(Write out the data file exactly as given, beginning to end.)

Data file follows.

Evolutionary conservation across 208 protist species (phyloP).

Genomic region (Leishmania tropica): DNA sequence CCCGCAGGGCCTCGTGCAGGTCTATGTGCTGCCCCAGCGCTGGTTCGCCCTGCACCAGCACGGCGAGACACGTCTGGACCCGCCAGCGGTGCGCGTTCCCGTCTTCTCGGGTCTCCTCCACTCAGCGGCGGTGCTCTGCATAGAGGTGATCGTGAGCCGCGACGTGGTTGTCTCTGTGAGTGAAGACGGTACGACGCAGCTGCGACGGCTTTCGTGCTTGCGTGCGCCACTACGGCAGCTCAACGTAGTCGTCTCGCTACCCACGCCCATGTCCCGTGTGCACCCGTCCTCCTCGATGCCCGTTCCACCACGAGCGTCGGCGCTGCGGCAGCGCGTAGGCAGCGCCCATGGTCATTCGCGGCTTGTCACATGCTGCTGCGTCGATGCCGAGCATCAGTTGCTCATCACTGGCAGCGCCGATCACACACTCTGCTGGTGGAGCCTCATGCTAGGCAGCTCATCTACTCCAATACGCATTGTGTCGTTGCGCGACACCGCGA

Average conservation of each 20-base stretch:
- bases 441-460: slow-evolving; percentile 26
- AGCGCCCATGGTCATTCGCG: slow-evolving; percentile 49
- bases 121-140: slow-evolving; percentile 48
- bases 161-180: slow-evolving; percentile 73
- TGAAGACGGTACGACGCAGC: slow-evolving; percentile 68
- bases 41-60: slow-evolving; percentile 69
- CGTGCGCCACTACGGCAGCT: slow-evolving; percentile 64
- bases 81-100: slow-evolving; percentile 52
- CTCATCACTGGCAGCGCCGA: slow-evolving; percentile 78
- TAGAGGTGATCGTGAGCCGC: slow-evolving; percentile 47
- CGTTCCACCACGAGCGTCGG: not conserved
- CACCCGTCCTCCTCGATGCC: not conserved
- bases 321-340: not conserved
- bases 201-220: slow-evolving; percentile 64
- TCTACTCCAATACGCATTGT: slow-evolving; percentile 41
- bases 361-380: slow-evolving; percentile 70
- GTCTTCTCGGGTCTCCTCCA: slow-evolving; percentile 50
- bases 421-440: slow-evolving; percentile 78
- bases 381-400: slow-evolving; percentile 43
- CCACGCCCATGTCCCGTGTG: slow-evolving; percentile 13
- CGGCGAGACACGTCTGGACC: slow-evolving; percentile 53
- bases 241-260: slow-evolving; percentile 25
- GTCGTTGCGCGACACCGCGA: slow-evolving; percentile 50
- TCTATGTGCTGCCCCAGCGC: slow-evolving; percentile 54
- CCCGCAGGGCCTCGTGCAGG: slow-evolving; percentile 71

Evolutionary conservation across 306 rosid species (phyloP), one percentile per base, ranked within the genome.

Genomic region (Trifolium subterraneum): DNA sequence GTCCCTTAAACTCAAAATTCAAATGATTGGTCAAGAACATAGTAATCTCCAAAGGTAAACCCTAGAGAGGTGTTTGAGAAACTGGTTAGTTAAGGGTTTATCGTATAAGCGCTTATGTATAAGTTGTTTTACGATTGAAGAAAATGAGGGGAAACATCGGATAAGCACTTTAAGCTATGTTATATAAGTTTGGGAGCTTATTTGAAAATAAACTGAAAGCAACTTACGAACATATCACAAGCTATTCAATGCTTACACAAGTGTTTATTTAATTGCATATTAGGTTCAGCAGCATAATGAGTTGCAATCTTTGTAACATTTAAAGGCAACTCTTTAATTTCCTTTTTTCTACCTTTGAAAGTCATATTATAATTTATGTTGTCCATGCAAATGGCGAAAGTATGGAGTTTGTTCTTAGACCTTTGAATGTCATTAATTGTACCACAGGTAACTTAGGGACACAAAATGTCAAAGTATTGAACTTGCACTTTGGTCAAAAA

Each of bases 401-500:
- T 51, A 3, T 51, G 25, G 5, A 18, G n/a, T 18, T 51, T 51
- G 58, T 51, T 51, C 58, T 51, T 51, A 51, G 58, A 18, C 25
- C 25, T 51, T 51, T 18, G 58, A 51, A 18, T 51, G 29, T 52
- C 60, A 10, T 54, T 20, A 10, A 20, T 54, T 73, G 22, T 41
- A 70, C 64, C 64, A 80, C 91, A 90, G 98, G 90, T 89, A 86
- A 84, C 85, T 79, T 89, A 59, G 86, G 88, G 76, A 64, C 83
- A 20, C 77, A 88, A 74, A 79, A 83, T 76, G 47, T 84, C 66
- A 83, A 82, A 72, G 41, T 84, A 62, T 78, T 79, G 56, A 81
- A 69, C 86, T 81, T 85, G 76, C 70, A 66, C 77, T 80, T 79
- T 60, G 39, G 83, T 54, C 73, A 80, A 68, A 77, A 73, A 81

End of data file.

Evolutionary conservation across 208 protist species (phyloP).

Genomic region (Leishmania tropica): DNA sequence CCCGCAGGGCCTCGTGCAGGTCTATGTGCTGCCCCAGCGCTGGTTCGCCCTGCACCAGCACGGCGAGACACGTCTGGACCCGCCAGCGGTGCGCGTTCCCGTCTTCTCGGGTCTCCTCCACTCAGCGGCGGTGCTCTGCATAGAGGTGATCGTGAGCCGCGACGTGGTTGTCTCTGTGAGTGAAGACGGTACGACGCAGCTGCGACGGCTTTCGTGCTTGCGTGCGCCACTACGGCAGCTCAACGTAGTCGTCTCGCTACCCACGCCCATGTCCCGTGTGCACCCGTCCTCCTCGATGCCCGTTCCACCACGAGCGTCGGCGCTGCGGCAGCGCGTAGGCAGCGCCCATGGTCATTCGCGGCTTGTCACATGCTGCTGCGTCGATGCCGAGCATCAGTTGCTCATCACTGGCAGCGCCGATCACACACTCTGCTGGTGGAGCCTCATGCTAGGCAGCTCATCTACTCCAATACGCATTGTGTCGTTGCGCGACACCGCGA

Average conservation of each 20-base stretch:
- bases 441-460: slow-evolving; percentile 26
- AGCGCCCATGGTCATTCGCG: slow-evolving; percentile 49
- bases 121-140: slow-evolving; percentile 48
- bases 161-180: slow-evolving; percentile 73
- TGAAGACGGTACGACGCAGC: slow-evolving; percentile 68
- bases 41-60: slow-evolving; percentile 69
- CGTGCGCCACTACGGCAGCT: slow-evolving; percentile 64
- bases 81-100: slow-evolving; percentile 52
- CTCATCACTGGCAGCGCCGA: slow-evolving; percentile 78
- TAGAGGTGATCGTGAGCCGC: slow-evolving; percentile 47
- CGTTCCACCACGAGCGTCGG: not conserved
- CACCCGTCCTCCTCGATGCC: not conserved
- bases 321-340: not conserved
- bases 201-220: slow-evolving; percentile 64
- TCTACTCCAATACGCATTGT: slow-evolving; percentile 41
- bases 361-380: slow-evolving; percentile 70
- GTCTTCTCGGGTCTCCTCCA: slow-evolving; percentile 50
- bases 421-440: slow-evolving; percentile 78
- bases 381-400: slow-evolving; percentile 43
- CCACGCCCATGTCCCGTGTG: slow-evolving; percentile 13
- CGGCGAGACACGTCTGGACC: slow-evolving; percentile 53
- bases 241-260: slow-evolving; percentile 25
- GTCGTTGCGCGACACCGCGA: slow-evolving; percentile 50
- TCTATGTGCTGCCCCAGCGC: slow-evolving; percentile 54
- CCCGCAGGGCCTCGTGCAGG: slow-evolving; percentile 71

Evolutionary conservation across 306 rosid species (phyloP), one percentile per base, ranked within the genome.

Genomic region (Trifolium subterraneum): DNA sequence GTCCCTTAAACTCAAAATTCAAATGATTGGTCAAGAACATAGTAATCTCCAAAGGTAAACCCTAGAGAGGTGTTTGAGAAACTGGTTAGTTAAGGGTTTATCGTATAAGCGCTTATGTATAAGTTGTTTTACGATTGAAGAAAATGAGGGGAAACATCGGATAAGCACTTTAAGCTATGTTATATAAGTTTGGGAGCTTATTTGAAAATAAACTGAAAGCAACTTACGAACATATCACAAGCTATTCAATGCTTACACAAGTGTTTATTTAATTGCATATTAGGTTCAGCAGCATAATGAGTTGCAATCTTTGTAACATTTAAAGGCAACTCTTTAATTTCCTTTTTTCTACCTTTGAAAGTCATATTATAATTTATGTTGTCCATGCAAATGGCGAAAGTATGGAGTTTGTTCTTAGACCTTTGAATGTCATTAATTGTACCACAGGTAACTTAGGGACACAAAATGTCAAAGTATTGAACTTGCACTTTGGTCAAAAA

Each of bases 401-500:
- T 51, A 3, T 51, G 25, G 5, A 18, G n/a, T 18, T 51, T 51
- G 58, T 51, T 51, C 58, T 51, T 51, A 51, G 58, A 18, C 25
- C 25, T 51, T 51, T 18, G 58, A 51, A 18, T 51, G 29, T 52
- C 60, A 10, T 54, T 20, A 10, A 20, T 54, T 73, G 22, T 41
- A 70, C 64, C 64, A 80, C 91, A 90, G 98, G 90, T 89, A 86
- A 84, C 85, T 79, T 89, A 59, G 86, G 88, G 76, A 64, C 83
- A 20, C 77, A 88, A 74, A 79, A 83, T 76, G 47, T 84, C 66
- A 83, A 82, A 72, G 41, T 84, A 62, T 78, T 79, G 56, A 81
- A 69, C 86, T 81, T 85, G 76, C 70, A 66, C 77, T 80, T 79
- T 60, G 39, G 83, T 54, C 73, A 80, A 68, A 77, A 73, A 81